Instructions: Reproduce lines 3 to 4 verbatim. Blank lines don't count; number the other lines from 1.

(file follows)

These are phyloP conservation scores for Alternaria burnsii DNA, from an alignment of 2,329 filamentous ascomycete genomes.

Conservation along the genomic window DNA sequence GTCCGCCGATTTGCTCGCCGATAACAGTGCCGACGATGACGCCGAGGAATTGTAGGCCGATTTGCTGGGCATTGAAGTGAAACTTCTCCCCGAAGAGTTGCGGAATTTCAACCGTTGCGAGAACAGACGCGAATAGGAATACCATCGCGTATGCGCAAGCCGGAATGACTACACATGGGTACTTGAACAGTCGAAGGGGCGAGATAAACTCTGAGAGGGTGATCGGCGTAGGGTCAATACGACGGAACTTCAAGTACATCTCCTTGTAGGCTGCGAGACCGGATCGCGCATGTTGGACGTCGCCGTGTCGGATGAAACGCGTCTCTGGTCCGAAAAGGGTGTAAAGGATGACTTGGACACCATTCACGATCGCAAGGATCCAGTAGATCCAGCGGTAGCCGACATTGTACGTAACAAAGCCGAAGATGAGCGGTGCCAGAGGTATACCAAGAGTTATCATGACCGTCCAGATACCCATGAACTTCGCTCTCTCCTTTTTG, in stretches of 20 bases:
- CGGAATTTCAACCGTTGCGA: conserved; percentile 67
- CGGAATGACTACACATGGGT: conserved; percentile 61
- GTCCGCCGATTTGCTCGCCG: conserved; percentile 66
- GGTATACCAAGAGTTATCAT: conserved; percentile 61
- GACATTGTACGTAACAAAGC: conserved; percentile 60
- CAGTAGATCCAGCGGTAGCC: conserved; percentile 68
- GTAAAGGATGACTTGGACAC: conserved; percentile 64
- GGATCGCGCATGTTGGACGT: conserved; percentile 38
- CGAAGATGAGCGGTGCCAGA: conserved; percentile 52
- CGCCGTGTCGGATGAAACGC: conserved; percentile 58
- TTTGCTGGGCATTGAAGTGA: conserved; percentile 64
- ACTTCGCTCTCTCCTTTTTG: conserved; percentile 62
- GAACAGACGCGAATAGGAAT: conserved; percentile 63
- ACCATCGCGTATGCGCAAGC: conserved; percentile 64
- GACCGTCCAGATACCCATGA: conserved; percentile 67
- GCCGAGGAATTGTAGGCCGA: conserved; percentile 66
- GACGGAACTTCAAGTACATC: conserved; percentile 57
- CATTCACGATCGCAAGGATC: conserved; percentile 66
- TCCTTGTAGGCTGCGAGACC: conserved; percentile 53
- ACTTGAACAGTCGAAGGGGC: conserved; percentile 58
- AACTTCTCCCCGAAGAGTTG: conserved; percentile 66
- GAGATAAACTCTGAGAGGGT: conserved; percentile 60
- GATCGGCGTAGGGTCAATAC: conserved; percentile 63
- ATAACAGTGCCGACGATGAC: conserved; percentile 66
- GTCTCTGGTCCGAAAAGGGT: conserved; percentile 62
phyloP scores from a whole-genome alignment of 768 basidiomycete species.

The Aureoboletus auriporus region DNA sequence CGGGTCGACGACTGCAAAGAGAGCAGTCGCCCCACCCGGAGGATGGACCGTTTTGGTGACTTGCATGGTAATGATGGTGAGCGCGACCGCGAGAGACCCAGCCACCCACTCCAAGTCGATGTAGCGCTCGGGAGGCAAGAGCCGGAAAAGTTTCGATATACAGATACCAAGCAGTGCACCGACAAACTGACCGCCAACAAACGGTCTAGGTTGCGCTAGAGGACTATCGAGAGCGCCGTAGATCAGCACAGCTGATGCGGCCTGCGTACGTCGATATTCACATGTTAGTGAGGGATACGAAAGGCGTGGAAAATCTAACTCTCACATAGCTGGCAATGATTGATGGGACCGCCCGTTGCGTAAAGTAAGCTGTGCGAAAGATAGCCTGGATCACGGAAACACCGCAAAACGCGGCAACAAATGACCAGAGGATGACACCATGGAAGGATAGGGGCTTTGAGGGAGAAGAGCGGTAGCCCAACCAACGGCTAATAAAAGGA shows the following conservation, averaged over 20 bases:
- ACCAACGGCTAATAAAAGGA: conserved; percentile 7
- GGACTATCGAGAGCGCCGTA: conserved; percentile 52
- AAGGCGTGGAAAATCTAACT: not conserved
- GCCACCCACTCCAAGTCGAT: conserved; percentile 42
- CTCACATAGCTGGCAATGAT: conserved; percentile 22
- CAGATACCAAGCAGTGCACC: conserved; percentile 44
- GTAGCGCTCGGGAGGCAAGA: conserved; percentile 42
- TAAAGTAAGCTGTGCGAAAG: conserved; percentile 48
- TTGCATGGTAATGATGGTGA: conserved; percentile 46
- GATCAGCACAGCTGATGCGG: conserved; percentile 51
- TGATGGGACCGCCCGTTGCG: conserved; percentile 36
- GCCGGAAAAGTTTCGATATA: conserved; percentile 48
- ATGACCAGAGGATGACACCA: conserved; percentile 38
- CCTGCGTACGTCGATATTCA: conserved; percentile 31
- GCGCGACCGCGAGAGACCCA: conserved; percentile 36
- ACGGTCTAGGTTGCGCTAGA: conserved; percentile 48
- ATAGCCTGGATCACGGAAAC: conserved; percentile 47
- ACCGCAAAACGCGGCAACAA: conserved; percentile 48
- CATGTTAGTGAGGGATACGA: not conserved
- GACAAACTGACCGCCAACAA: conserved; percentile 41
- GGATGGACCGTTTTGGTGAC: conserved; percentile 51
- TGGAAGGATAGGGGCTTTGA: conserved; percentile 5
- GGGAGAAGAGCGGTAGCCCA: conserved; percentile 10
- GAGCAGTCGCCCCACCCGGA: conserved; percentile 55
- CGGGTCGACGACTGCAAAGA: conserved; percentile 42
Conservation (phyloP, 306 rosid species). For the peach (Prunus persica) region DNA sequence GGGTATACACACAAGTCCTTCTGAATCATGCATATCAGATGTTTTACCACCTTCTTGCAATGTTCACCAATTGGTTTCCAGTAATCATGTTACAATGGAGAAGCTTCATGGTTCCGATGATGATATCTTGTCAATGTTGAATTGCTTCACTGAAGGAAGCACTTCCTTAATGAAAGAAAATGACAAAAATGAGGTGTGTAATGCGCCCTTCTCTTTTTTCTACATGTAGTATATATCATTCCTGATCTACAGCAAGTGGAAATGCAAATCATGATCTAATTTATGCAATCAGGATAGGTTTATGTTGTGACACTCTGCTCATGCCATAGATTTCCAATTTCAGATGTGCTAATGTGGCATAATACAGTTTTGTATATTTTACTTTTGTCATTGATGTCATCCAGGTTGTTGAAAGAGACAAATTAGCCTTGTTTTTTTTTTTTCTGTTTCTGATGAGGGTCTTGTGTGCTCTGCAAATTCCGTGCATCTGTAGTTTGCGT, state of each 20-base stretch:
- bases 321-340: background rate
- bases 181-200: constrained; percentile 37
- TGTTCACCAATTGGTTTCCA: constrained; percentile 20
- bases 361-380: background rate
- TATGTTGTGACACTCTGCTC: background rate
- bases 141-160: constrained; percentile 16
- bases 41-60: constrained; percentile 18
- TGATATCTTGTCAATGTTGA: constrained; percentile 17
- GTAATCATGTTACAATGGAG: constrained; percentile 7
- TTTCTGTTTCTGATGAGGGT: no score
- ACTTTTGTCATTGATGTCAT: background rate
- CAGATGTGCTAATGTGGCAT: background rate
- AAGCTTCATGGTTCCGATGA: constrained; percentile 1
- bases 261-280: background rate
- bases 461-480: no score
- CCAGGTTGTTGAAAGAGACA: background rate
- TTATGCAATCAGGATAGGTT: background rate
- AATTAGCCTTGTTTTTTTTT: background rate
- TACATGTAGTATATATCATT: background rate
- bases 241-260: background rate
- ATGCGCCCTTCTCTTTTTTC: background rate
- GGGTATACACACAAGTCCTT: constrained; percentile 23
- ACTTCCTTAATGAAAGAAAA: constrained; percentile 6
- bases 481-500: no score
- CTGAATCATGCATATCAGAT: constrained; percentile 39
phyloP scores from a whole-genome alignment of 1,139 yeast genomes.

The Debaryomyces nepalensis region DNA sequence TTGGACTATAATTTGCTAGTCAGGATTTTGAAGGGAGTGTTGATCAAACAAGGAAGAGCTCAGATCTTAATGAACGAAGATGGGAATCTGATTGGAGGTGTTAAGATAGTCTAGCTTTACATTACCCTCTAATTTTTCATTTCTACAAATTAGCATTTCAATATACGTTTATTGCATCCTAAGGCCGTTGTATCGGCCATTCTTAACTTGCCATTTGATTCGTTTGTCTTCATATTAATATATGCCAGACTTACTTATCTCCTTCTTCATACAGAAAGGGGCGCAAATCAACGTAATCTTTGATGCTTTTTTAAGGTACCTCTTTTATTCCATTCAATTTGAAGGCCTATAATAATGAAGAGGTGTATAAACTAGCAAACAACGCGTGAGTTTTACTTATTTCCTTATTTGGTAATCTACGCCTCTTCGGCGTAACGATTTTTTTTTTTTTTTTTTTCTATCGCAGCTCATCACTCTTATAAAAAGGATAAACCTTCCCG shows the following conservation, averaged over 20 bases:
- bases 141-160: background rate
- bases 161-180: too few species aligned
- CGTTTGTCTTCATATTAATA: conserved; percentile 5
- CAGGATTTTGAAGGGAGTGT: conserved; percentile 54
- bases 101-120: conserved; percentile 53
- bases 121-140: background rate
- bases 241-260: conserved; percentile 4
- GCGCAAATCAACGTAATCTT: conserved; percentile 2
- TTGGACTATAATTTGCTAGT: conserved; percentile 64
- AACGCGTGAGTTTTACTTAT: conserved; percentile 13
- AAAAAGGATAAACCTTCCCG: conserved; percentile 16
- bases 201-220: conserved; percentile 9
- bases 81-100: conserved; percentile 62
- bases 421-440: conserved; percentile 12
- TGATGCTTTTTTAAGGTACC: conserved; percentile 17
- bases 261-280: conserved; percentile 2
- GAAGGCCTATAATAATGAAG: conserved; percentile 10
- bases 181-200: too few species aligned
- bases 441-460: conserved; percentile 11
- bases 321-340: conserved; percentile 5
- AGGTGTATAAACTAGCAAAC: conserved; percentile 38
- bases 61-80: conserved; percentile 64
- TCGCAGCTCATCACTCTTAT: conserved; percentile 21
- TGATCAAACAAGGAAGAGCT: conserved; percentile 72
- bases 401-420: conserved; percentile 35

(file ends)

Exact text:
- CGGAATTTCAACCGTTGCGA: conserved; percentile 67
- CGGAATGACTACACATGGGT: conserved; percentile 61